Have iPads in your class and wonder what the procedure is for getting apps? Regardless of whether you earned an iPad from an Academy, or were given it by your school site, here's how:
If the iPad is primarily a teacher tool, you are asked to use the USD-Staff wifi network. The District also asks that you use the iTunes/iCloud account created with your USD username when downloading free apps. If there is a paid-app that is work-related, let your administrator know its name and cost. When they approve the app for purchase, they will let the Tech Department know. We'll purchase the app through Apple's Voucher Purchase Program. Then, we'll install the app.
For student iPads, please use the USD-Student wifi network. Each site has an Apple iTunes account for installing apps. You are asked to use it when you'd like to install free apps on to the student iPads. Your site administrator or secretary should have the username and password for you. Alternatively, you can set up each of the student iPads with your @unionsd.org iCloud account. Any apps you install will be available on any of the iPads signed into that account.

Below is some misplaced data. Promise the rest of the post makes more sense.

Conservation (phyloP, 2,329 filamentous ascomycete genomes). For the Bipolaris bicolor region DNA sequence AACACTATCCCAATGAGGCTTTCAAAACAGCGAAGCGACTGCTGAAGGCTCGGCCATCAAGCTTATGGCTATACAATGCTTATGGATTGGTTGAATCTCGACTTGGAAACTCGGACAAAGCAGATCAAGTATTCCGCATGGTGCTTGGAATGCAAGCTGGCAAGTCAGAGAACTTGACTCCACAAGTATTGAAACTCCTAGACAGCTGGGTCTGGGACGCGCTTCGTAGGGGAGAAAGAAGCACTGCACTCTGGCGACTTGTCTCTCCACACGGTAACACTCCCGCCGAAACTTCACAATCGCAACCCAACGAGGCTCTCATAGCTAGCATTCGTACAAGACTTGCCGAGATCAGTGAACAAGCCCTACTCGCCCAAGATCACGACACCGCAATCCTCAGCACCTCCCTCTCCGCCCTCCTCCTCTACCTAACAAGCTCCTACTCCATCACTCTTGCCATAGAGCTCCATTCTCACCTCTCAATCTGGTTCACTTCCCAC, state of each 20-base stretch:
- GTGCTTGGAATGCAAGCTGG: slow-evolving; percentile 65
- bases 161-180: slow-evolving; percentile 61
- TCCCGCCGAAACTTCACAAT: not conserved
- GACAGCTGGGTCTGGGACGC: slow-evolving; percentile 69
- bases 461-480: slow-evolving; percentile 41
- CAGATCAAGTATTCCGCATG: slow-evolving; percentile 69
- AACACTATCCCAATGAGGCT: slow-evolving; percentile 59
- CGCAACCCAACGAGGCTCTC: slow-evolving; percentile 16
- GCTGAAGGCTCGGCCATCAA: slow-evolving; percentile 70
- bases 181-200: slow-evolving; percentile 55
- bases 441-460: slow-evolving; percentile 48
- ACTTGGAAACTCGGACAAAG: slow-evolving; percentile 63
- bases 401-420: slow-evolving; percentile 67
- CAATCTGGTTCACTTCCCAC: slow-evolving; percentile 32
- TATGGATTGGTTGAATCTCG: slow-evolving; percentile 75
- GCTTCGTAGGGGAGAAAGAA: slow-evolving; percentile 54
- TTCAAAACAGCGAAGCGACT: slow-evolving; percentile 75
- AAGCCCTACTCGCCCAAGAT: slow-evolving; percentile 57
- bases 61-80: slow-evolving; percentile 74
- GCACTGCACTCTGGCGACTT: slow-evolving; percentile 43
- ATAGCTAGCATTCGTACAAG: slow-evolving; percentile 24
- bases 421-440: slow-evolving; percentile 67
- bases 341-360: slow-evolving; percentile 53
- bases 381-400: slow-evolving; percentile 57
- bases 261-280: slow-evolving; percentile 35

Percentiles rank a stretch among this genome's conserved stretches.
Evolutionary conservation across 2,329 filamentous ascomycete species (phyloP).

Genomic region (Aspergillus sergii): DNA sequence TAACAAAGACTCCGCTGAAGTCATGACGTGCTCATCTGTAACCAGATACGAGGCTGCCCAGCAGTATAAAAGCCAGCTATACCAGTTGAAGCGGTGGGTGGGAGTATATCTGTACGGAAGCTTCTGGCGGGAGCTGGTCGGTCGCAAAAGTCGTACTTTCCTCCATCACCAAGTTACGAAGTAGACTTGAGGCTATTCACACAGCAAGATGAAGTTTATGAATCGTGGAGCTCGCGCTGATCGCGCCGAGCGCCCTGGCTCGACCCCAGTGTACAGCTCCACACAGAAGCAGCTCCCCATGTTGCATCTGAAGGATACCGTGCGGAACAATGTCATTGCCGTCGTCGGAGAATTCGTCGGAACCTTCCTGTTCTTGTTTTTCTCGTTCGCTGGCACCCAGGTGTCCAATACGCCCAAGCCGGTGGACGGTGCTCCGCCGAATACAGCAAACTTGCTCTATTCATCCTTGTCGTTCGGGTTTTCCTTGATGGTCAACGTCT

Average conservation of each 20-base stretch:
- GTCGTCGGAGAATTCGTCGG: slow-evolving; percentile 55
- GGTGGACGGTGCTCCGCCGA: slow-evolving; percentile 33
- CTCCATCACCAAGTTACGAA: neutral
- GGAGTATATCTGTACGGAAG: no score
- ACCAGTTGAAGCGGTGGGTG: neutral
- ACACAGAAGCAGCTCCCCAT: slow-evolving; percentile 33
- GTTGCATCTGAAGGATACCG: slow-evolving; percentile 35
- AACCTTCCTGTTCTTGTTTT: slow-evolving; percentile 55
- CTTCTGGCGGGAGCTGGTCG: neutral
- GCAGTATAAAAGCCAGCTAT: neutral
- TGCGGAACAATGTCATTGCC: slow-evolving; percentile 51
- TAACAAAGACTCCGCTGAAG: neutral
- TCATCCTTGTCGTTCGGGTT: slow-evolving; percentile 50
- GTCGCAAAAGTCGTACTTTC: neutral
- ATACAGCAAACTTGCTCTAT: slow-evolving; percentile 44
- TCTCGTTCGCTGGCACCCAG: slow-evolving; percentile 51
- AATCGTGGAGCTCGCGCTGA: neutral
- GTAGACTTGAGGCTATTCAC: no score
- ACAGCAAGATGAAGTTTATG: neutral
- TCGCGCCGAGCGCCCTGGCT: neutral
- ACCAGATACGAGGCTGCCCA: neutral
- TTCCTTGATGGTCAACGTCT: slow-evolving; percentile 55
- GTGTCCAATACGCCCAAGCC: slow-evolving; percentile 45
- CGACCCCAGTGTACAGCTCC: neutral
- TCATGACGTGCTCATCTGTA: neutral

If there is a paid-app you would like to purchase, first talk to your grade-level colleagues. Apple has a Volume Purchase Program with a twenty license discount. Unlike your personal iOS devices, we'll need to buy a license for each device you would like the paid app on. Let your administrator know the app's name, cost, and the number of licenses your grade level would like to buy. When your principal approves the app for purchase, (s)he will let the Tech Department know. We'll purchase the app through the Apple's Volume Purchase Program. Then, we'll install the app.
From time to time, a paid-app is free for a day (or maybe a few). I try to keep my eye open for them using the Apps Gone Free iPad app, or the website Apple Sliced. If I find one I think teachers might be interested, I will tweet it and you'll find it in my Twitter stream in the right-hand navigation bar. However, you might enjoy keeping an eye out for them yourself.
This week's EduWin goes to all the teachers who are welcoming tech into their classes and learning how to use it along with their students. This is a huge shift in how we have viewed ourselves as teachers and educators for a long time. We have felt that we needed to/were expected to know all the answers. The shift to using technology is a little scary since students take to it so naturally and their knowledge quickly surpasses ours. As I visit classes, I am proud to work with such a wonderful group of flexible thinking and risk-taking educators. Thank you.